The biggest challenges occurred because Chase had underestimated the volume of calls. Indeed, the 230,000 monthly calls were double what had been initially forecasted. “It was a pleasant surprise when ICT scaled up very, very quickly and had us running near the service levels they had agreed to in just a few weeks,” says Derham. Several months later, the outsourcer scaled up again to match Chase’s growth, opening up another site.
At maximum capacity, ICT supports Chase’s mortgage operation sales and customer care programs with 300 representatives at four contact centers throughout the U.S.
In addition to ICT’s innovative way of transferring the inbound call data to populate Chase’s management information system databases, the outsourcer has implemented a new system to handle the calls. “It gives us functionality that I didn’t think we were going to be able to get,” states Derham. The system can utilize dual paths of call logic so that Chase can make changes on a small percentage of the calls but leave the control system logic untouched until they see results from the changes in the test call path. As the vast majority of those experimental changes end up not being adopted, the ICT system gives the added value of not putting at risk the entire Chase marketing base.
The outsourcer also helped Chase test its newly developed Spanish-speaking queues. Derham says his group can work with more than 100 million pieces of direct mail each year; yet there are only 10 people in the Chase direct marketing area because of the global strategy of outsourcing within his area. He’s a big believer in outsourcing; even so, he believes not all outsourcers are the same. “Call centers really are very commoditized – with most vendors, you get the same technology, service levels and pricing,” Derham states. “It’s the little things and the level of comfort I have with the management of ICT that makes them stand out.”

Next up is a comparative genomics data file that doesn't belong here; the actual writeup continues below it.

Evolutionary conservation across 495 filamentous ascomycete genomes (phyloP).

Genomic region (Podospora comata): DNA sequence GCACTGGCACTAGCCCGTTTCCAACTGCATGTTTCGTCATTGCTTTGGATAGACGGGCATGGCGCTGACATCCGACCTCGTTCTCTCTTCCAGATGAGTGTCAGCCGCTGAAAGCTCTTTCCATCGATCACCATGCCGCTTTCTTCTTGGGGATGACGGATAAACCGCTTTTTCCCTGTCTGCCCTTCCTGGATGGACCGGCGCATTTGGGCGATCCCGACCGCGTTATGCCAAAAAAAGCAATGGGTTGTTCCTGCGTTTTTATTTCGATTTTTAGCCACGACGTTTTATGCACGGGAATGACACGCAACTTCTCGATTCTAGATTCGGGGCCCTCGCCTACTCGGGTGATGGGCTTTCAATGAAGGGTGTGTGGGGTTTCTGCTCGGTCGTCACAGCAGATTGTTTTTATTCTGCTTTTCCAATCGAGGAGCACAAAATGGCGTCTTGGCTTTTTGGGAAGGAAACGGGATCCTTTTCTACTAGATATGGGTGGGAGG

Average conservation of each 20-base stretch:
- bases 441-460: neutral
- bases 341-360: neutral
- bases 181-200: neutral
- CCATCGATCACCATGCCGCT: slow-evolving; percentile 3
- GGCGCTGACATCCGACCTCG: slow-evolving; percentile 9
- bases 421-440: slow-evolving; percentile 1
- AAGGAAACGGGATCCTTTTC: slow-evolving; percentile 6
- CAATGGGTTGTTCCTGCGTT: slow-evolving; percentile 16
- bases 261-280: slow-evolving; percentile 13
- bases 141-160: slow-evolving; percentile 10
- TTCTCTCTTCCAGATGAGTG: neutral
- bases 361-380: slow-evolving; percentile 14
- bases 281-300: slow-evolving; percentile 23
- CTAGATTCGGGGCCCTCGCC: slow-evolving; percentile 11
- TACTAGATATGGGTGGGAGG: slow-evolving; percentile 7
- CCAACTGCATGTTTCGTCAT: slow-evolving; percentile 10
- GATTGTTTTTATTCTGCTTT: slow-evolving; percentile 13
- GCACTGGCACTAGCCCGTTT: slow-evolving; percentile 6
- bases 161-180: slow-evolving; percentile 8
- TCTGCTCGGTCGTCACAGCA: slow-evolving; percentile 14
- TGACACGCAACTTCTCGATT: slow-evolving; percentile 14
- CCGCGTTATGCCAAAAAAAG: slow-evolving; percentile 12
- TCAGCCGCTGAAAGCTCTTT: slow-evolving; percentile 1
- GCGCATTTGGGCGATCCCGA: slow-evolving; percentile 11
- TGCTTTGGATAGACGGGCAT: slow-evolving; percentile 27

Those “little things” have resulted in additional value to Chase. ICT introduced the concept of first qualifying calls before routing them to an internal loan officer, which allows Chase to better focus on streamlining its internal loan officer operations. Most importantly, ICT’s services have played an instrumental role in increasing Chase’s mortgage “closing” rates, cross-selling/up-selling additional products and services, as well as fostering improved customer retention and loyalty.
“They truly have become an extension of what we do,” says Derham.
Lessons from the Outsourcing Journal
- Scripting is an important function in streamlining and maximizing the value in an inbound call center operation. Not only does it affect the length of talk times, but it also can collect data that is useful in screening leads and in “closing” transactions.
- A CRM outsourcer must be versatile and able to respond quickly to changes in call volumes, call routing, scripting and implementing new programs.
- In a call center or CRM function, accuracy of estimated call volume at the time the outsourced process is transitioned to the outsourcer is of utmost importance in the supplier being prepared with the appropriate level of resources to handle the work.